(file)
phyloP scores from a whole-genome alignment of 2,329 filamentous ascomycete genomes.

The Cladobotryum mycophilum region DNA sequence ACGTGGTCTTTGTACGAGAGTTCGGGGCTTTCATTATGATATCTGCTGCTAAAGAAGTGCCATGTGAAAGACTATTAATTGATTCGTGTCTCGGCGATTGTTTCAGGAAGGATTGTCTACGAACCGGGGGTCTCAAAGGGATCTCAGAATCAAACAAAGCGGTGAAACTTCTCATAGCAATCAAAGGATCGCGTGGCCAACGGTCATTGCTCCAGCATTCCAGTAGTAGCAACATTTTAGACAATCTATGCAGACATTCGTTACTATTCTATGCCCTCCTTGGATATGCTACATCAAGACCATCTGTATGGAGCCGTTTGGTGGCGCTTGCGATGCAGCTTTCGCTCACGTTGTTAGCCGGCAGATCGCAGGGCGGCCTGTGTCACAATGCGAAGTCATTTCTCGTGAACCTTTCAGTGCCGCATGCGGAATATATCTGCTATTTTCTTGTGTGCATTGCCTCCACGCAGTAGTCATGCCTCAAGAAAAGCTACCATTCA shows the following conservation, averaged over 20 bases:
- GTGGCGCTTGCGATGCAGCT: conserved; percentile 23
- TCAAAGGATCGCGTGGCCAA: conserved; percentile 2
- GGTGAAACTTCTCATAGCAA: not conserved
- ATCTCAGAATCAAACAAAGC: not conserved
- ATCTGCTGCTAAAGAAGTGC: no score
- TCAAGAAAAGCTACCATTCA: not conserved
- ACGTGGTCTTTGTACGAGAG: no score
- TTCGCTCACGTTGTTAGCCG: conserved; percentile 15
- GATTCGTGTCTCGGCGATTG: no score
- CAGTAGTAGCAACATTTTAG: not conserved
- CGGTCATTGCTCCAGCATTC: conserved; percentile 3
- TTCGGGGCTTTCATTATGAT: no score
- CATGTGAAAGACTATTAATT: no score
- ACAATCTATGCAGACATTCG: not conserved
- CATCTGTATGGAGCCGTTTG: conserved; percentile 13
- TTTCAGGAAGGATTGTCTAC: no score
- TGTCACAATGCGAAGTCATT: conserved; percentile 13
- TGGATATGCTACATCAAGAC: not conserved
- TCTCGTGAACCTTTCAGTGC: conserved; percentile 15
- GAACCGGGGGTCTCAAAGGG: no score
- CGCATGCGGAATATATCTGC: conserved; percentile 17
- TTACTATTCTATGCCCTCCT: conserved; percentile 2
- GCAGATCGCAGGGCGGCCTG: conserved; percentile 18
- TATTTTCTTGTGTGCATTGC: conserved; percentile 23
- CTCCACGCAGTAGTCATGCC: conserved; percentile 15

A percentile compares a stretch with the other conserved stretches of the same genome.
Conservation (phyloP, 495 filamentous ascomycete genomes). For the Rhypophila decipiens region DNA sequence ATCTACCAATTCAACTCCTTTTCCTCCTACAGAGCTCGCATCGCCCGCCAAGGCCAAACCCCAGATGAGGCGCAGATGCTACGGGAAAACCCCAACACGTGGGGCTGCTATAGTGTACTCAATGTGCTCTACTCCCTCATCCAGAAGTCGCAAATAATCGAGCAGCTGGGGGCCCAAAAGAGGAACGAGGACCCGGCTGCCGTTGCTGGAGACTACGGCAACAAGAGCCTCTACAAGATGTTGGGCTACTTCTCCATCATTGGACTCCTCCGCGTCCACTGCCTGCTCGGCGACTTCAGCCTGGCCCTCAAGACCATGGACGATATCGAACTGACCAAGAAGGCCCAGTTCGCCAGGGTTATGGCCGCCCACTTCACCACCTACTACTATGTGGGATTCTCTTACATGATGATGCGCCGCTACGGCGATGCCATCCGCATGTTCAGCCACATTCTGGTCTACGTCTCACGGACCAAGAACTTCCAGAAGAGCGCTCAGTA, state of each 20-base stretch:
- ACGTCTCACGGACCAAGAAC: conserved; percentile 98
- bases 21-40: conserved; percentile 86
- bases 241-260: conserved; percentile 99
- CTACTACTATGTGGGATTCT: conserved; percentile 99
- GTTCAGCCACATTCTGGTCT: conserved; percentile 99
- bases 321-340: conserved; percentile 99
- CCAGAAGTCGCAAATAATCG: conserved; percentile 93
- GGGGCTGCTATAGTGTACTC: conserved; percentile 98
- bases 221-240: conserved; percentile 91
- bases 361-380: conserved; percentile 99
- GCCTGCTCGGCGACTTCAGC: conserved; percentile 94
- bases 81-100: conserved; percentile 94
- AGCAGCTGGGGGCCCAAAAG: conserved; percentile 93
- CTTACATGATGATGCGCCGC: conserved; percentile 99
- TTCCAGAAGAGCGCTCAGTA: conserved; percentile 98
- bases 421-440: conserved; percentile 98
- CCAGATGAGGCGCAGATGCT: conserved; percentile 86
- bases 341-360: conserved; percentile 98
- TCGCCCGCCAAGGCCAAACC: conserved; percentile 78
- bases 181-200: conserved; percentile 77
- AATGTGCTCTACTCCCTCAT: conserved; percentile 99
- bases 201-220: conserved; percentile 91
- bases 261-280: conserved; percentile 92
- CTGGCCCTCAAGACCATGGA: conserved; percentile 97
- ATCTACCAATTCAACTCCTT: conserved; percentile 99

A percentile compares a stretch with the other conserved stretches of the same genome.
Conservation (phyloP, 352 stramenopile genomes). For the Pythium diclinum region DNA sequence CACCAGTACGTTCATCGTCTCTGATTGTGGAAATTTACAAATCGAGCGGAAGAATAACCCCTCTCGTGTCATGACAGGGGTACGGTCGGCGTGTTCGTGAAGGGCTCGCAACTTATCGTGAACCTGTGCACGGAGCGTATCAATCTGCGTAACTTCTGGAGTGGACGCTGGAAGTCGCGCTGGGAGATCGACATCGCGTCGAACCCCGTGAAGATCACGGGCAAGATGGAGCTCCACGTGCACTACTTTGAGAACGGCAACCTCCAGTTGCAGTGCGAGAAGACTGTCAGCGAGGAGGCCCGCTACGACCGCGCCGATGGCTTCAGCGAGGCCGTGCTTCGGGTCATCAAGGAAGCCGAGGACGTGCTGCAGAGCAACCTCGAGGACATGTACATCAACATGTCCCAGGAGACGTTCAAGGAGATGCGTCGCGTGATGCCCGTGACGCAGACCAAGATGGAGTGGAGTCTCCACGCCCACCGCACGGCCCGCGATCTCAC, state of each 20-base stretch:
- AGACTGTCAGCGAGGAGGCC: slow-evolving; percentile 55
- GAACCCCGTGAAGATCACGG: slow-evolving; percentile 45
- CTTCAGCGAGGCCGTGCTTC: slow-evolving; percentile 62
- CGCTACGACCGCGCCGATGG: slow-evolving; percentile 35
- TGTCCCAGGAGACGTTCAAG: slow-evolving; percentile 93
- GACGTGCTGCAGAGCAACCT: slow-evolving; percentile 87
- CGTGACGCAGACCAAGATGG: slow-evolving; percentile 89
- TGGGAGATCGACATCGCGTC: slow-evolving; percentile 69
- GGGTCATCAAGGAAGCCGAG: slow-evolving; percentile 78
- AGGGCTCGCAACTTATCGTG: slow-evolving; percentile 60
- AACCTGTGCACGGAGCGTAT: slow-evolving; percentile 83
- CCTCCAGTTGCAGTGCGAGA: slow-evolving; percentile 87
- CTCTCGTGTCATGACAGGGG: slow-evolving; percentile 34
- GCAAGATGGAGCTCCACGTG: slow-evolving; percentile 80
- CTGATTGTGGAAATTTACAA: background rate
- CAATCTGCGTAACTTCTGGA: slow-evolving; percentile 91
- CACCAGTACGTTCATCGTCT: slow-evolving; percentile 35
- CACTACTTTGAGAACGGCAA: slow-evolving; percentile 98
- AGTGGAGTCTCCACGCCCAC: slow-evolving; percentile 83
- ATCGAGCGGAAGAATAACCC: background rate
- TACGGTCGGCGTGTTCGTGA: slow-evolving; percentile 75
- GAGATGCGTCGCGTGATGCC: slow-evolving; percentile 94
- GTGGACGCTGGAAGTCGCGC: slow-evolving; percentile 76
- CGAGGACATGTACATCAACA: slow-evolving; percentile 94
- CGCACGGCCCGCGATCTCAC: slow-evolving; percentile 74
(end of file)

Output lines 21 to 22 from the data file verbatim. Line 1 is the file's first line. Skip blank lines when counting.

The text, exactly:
- TCTCGTGAACCTTTCAGTGC: conserved; percentile 15
- GAACCGGGGGTCTCAAAGGG: no score